Martial arts: Flint gold medallist Jade Jones admits relief after tae kwon-do is spared Olympic axe for 2020

Jade Jones

JADE Jones has said she would have been ‘devastated’ if tae kwon-do had been axed from the Olympic Games.

The 19-year-old from Flint became Britain’s first ever gold medallist in the Korean martial art at the London 2012 Games, but this week the IOC considered whether to remove the sport from the Olympic programme for 2020.

Such a move would have devastated the sport and the legacy of Jones’ achievement, but it was spared the chop, with wrestling instead being selected.

“I would have been devastated if tae kwon-do had been cut from the Olympics,” said Jones, who was made an MBE in the Queen’s New Years Honours List. “It is the biggest prize in our sport and it is a massive relief that it has stayed in.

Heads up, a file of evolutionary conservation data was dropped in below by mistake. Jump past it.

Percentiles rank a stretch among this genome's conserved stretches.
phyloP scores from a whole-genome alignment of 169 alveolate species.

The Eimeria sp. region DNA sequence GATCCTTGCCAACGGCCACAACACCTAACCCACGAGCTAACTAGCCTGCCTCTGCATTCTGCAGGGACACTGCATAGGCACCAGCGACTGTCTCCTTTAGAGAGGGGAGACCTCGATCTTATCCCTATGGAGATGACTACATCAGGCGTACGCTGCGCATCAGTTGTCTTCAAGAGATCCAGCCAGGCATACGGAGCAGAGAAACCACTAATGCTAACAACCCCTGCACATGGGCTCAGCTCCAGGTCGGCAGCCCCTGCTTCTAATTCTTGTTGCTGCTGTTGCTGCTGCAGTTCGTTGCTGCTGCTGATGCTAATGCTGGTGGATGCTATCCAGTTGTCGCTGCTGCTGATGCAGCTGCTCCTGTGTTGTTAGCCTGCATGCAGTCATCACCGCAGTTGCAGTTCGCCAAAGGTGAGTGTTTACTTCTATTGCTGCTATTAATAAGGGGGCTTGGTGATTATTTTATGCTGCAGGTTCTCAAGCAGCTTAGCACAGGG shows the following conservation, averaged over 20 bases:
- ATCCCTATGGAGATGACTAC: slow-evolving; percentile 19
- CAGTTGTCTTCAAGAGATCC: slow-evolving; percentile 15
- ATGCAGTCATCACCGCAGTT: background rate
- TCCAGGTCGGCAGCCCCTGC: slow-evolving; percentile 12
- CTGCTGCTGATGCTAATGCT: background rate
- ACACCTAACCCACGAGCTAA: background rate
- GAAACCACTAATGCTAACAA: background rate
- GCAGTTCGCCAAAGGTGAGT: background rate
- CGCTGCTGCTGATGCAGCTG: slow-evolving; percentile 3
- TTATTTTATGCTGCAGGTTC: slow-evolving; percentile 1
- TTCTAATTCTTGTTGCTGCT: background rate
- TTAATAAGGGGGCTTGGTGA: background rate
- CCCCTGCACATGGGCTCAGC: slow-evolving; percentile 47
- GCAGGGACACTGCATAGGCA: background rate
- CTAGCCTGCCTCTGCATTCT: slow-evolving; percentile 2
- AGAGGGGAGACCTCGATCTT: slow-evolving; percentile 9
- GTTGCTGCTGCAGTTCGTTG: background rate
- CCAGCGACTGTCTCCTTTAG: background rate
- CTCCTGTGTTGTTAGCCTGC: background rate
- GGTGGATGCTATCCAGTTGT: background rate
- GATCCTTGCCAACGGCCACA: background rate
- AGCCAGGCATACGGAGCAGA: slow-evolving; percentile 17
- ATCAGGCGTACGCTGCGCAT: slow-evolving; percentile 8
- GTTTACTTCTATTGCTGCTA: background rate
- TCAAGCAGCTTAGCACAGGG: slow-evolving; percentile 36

“A lot of people didn’t even realise it was under threat.

“I hope to still be competing in 2020 and perhaps I could now go for a hat trick of golds, we’ll have to see how things go with Rio in 2016 first.

“But a lot of people have taken up tae kwon-do because it is an Olympic sport or because they saw what we achieved there. For those people it would have been just as devastating a blow.”

The IOC met to review the London 2012 Olympics in Lausanne on Tuesday and discuss which sport would be taken off the Olympic programme for 2020 to make space for either golf or rugby sevens.

Tae kwon-do was among the most at-risk sports, along with modern pentathlon and table tennis.

But the IOC programme commission, having looked at factors such as TV ratings, ticket sales, anti-doping and global popularity, recommended that wrestling – one of the few sports dating back to the ancient games and an event that has been an Olympic sport since Baron De Coubertin revived the modern games 117 years ago – be removed.

IOC communications director Mark Adams told a news conference in Lausanne: “The executive board recommended that wrestling not be included on the list of 25 core sports and it now joins shortlisted sports vying for inclusion on the 2020 Olympics programme as an additional sport.”

“This is not what’s wrong with wrestling, it’s what’s right about the other 25 core sports.”